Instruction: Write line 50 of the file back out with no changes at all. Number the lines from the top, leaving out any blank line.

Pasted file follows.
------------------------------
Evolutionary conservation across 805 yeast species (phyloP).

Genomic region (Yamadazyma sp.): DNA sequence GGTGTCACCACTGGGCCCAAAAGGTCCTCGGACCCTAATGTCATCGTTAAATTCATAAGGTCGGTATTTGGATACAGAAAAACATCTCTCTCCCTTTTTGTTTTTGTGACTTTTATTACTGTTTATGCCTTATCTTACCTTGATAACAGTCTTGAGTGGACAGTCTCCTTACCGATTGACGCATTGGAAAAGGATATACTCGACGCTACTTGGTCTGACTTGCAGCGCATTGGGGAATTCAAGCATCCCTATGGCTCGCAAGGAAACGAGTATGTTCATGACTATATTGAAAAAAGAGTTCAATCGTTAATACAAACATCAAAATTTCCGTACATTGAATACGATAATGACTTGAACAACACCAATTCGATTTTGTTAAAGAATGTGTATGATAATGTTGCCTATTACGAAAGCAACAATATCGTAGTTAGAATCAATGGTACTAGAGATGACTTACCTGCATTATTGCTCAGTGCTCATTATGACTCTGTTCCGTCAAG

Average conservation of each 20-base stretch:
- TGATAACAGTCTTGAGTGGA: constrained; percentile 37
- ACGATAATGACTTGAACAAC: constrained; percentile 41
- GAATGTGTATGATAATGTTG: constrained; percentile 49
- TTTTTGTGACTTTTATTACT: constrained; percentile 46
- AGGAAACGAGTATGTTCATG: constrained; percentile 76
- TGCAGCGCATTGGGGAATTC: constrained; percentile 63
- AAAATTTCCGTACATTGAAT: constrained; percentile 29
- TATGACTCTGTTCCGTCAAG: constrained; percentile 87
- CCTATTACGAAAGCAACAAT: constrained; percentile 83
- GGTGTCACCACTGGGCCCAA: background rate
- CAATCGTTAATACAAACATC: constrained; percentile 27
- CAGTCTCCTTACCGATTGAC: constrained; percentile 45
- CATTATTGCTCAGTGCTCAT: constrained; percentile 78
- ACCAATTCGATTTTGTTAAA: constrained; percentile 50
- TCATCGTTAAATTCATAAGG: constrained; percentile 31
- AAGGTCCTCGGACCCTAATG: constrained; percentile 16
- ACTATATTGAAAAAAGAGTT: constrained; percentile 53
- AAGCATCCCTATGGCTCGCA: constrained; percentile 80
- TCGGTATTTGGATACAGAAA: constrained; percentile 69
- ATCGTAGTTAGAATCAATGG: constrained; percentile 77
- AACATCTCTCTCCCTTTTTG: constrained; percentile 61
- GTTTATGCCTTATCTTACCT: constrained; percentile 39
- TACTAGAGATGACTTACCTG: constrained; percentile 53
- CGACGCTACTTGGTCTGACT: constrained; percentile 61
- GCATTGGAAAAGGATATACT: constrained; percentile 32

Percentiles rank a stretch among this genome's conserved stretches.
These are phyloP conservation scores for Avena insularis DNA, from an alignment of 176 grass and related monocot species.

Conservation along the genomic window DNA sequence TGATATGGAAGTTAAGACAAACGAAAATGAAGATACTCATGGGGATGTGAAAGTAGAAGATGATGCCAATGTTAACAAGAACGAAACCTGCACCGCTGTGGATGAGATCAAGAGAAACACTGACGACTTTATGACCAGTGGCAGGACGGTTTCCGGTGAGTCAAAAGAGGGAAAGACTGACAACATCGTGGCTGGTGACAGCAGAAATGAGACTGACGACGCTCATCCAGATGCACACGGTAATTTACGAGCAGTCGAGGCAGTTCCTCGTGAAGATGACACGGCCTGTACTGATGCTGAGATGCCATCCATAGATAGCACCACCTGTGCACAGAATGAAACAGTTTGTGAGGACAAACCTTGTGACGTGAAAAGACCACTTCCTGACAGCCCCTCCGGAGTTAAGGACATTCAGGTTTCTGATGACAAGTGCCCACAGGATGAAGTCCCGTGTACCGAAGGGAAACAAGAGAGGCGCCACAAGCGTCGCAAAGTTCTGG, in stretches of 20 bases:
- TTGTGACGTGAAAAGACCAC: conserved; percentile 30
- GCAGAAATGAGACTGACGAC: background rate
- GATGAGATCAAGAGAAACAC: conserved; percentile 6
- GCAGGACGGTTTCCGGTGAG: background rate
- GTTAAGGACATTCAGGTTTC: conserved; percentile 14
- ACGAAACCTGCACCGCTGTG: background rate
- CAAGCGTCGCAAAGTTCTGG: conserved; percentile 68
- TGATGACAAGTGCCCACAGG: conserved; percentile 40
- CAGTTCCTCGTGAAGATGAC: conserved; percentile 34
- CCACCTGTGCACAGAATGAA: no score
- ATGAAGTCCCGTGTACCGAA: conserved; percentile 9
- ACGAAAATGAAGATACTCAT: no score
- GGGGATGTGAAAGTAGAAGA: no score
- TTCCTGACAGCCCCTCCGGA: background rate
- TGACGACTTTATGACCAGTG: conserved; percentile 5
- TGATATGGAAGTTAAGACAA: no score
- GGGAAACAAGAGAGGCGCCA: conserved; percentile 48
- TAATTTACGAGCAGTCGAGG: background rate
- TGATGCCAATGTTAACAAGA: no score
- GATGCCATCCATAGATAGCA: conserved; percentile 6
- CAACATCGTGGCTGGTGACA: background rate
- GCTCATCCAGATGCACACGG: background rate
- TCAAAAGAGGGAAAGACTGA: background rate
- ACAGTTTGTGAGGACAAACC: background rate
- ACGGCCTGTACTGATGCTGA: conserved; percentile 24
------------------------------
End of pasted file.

- TGATGCCAATGTTAACAAGA: no score